I couldn't stand Valeria's parents no matter how hard I tried well until the end. Her mom I understood was in shocked with all that happened but yet she couldn't be there for her child to comfort her. Her dad was a whole other story. There was a question that Val asked her father, "Dad will you ever forgive me" and the answer he gave I was surprised at. I literally sat with my mouth opened like a fish because who gives that answer?

Dr. Hieler I liked him, he didn't sugar coat things with Val but he had her come up with things on her own if that makes sense. He didn't just talk mumbo jumbo with her he coaxed her out of her shell which she needed. He says a quote that I really liked. "Life isn't fair. A fair's a place where you eat corn dogs and ride the Ferris wheel." How true is that to be! 

I found myself at tears towards the end when Val is at her graduation with her friend! The one who no matter what people said or thought got to know Val. Stood up for her even when others believed Val was a part of the shooting. The project that was presented to the graduating class is one that I believe everyone needed to move on especially Val and it worked. 


There is so much more I can say about this book but I will stop my review here. If you want a read that will have you wondering if a person who had no clue of the horrors that someone she loved would inflict, and to watch her say goodbye but grow at the same time. Give this book a read. 

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review 2016-05-13 00:27
Hate List - Jennifer Brown

I liked this book. It's about the aftermath of a school shooting, where the shooter was actually the boyfriend of the female protagonist. The book's about her struggles and recovery, and her relationship in general with all the other characters.

Now, that sounds like an awesome theme to use for a book. Like, wow. It's a great idea. I'm just not sure it was implemented very well.

Although I enjoyed most of the characters, and in general this book was very well-written, there are a few flaws in general:

1. Valerie's boyfriend, Nick, is the shooter. She spends the entire book reminiscing about their time together with him and basically painting him in a positive light, thinking how "Nick wasn't really a bad guy" and about how he was pretty romantic, he liked Shakespeare...Look, girl, he SHOT SIX PEOPLE! He's a freaking serial killer! There's a good reason why everyone is trying to tell you he's not someone to be with...Although, I get that she was in love with him and didn't realise his true intentions. There's also no indication about why he started shooting people, but I can live with that.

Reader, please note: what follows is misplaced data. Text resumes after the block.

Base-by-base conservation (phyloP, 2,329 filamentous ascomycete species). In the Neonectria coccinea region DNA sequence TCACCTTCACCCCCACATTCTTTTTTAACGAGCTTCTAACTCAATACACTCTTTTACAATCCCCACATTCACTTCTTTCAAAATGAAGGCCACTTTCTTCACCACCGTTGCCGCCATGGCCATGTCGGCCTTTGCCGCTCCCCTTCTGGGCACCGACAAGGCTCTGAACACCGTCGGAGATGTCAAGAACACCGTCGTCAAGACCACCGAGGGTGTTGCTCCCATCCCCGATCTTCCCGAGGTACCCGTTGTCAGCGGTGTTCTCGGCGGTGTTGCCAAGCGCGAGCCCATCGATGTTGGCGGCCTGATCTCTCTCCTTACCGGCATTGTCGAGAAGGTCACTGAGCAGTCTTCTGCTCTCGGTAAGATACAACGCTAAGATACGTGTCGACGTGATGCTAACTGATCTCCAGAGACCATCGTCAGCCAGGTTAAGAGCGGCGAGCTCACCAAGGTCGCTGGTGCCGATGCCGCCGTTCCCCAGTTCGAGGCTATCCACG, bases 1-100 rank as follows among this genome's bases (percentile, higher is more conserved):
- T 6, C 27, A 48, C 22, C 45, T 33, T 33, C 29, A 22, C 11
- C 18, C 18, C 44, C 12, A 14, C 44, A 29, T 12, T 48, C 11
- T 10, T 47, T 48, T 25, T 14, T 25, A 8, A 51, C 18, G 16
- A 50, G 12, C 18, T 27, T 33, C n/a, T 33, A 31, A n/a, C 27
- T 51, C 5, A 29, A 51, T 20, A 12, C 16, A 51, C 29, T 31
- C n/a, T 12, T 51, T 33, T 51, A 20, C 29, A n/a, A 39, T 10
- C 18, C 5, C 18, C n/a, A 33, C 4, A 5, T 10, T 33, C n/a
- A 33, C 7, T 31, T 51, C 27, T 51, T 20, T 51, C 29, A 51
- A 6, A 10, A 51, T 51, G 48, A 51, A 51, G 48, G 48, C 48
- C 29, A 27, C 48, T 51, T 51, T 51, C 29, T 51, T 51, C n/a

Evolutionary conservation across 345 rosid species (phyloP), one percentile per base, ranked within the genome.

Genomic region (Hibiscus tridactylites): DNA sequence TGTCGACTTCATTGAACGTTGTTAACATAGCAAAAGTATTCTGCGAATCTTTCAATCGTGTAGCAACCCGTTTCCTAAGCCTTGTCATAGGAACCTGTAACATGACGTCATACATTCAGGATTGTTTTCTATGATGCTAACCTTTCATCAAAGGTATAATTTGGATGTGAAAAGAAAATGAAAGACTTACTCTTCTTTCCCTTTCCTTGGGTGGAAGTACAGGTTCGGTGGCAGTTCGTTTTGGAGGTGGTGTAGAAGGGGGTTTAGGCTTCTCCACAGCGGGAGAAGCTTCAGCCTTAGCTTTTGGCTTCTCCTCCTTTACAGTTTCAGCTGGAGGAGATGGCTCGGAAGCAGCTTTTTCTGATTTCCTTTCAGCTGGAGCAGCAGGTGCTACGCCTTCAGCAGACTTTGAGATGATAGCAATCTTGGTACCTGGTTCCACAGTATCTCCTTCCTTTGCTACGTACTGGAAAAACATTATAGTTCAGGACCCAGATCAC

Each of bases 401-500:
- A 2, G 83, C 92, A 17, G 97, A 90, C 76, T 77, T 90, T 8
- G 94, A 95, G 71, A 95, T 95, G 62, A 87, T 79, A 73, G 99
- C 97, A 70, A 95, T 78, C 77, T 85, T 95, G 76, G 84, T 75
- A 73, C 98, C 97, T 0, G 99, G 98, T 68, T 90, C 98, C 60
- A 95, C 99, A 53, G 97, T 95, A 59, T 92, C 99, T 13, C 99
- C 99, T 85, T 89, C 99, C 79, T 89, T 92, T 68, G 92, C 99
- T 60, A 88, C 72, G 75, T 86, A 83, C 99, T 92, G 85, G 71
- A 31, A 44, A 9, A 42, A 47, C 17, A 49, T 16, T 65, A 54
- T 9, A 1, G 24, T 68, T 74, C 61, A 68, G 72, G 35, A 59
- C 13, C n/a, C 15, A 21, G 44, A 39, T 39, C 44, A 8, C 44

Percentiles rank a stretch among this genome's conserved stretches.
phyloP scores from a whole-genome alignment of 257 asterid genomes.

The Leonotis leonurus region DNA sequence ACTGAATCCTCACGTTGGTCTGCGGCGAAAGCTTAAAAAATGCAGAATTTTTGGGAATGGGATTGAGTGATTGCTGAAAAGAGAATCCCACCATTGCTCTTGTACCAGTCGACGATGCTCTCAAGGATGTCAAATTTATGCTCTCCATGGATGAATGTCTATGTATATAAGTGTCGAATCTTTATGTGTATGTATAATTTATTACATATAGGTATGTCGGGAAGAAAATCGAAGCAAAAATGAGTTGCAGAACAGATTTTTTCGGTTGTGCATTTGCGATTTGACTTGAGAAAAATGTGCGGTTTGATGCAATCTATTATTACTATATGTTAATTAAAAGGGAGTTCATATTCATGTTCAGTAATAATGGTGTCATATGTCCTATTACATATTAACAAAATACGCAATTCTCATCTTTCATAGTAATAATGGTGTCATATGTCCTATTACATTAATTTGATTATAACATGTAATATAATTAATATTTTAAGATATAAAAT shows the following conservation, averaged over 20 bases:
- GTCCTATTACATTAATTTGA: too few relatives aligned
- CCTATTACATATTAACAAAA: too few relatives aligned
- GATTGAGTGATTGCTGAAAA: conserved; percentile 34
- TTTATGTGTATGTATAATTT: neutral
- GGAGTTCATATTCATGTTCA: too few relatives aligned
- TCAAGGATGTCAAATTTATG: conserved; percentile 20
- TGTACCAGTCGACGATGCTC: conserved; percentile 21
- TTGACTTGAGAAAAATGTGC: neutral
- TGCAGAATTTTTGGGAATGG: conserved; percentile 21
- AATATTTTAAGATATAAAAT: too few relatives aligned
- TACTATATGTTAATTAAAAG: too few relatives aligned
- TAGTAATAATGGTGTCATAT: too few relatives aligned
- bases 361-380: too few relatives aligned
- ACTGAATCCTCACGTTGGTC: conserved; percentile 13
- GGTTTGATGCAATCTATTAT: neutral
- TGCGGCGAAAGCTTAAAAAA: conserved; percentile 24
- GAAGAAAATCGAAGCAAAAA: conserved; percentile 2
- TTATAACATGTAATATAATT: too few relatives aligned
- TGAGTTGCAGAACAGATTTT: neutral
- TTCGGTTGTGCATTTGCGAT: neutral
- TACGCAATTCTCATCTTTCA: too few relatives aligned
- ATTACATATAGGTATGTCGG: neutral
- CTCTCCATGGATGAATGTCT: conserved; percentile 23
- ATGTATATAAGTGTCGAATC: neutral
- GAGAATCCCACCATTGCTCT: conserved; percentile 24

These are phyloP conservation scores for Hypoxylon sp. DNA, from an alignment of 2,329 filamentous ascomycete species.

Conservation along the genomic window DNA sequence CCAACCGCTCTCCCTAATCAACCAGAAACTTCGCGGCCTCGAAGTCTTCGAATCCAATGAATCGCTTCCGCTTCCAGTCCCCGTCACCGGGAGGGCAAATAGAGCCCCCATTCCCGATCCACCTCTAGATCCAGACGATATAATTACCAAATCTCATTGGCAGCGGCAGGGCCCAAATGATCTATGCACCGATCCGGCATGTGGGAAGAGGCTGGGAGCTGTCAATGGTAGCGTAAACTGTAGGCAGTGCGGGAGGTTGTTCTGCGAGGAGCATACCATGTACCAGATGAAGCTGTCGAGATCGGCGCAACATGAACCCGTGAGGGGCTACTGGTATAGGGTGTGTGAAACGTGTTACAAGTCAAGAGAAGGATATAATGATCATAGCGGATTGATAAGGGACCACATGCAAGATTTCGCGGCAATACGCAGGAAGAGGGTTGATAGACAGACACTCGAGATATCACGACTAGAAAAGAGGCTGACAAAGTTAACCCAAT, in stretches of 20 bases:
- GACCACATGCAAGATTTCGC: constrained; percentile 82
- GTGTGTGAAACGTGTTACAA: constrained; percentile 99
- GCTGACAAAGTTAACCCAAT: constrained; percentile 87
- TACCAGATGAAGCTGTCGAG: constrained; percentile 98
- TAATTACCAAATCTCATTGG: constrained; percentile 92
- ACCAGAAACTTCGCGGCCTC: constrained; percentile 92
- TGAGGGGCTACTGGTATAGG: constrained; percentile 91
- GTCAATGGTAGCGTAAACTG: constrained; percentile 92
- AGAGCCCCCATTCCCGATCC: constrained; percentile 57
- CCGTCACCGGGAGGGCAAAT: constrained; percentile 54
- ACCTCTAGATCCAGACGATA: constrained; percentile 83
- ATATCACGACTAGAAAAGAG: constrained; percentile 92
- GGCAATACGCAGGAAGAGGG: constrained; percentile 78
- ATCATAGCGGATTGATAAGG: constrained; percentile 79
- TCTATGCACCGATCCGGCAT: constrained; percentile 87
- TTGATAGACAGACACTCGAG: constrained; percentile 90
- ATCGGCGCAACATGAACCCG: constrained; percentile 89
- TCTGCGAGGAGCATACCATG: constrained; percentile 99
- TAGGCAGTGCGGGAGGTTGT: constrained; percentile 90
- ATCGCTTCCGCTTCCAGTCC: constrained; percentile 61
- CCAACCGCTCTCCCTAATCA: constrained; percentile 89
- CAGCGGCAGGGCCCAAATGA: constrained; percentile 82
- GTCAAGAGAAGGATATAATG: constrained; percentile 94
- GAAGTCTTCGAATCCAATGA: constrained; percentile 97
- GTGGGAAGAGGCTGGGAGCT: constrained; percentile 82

2. Valerie's parents. Holy shit. They are the most despicable and hateful parents I have ever seen in any book by far! They constantly act as if SHE was the one who shot all those people, as if their daughter is a murderer. Valerie even tries to reach out to her dad for help and support...and he repays her by being fucking abusive and yelling in her face. They're fucking horrible. They shouldn't be allowed to have children...

3. Vaguely useless parts of the story. There was this mysterious woman called Bea who really helped with Valerie's development. Who the hell is Bea? I thought there wold be a plot twist about her...but they never SAY? Who is she?? Also, the reporter near the end, she contributes nothing much. Or Troy threatening Valerie with a gun. He never appears again? I don't mind too much about these points, but...it really seemed pointless.

4. The really fast ending. It was quite tearful and emotional, having the memorial service, and all is forgiven and forgotten...even though her parents are still freaking assholes for treating her like shit. And it ends just there? One chapter? Couldn't we have a bit more closure on that, huh?

Oh well. I think it was a good read overall, but I have read better. I mean, Never Ending is a book which is written much better and has much more emotion and brought real tears to my eyes. Not so much this.

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review 2016-04-11 04:47
Review: Say Something (A Hate List Novella) by Jennifer Brown
Say Something: A Hate List Novella - Jennifer Brown

Initial reaction: "Say Something" is a great follow-up narrative to Brown's "Hate List". Brief read, but very emotional subject matter.

Full review:

Though this was a very brief read, I still wanted to pick my heart up off the floor after reading "Say Something." David is the main character for this narrative - former friend to Valerie, also suffering from survivor's guilt in the aftermath of the school shooting of their junior year. The narrative flips back and forth between junior and senior year, narrating David's experiences with physical and verbal bullying, being helped in an unexpected place by the absolute last person he thought possible, and struggling between his guilt in silence and being able to "say something." (Interestingly enough, I had A Great Big World's "Say Something" running through my head as I read this novella.)

I thought this was written with the same maturity and heart as "Hate List", with decent pacing between the past and present. David's range of emotions in the before, during and aftermath of the shooting are palpable. I appreciated the narrative for what it offered, though I'll admit it was over about as soon as it began. It's definitely a narrative I'd recommend reading after "Hate List" to get the full impact and weight of the story.

Overall score: 4/5 stars.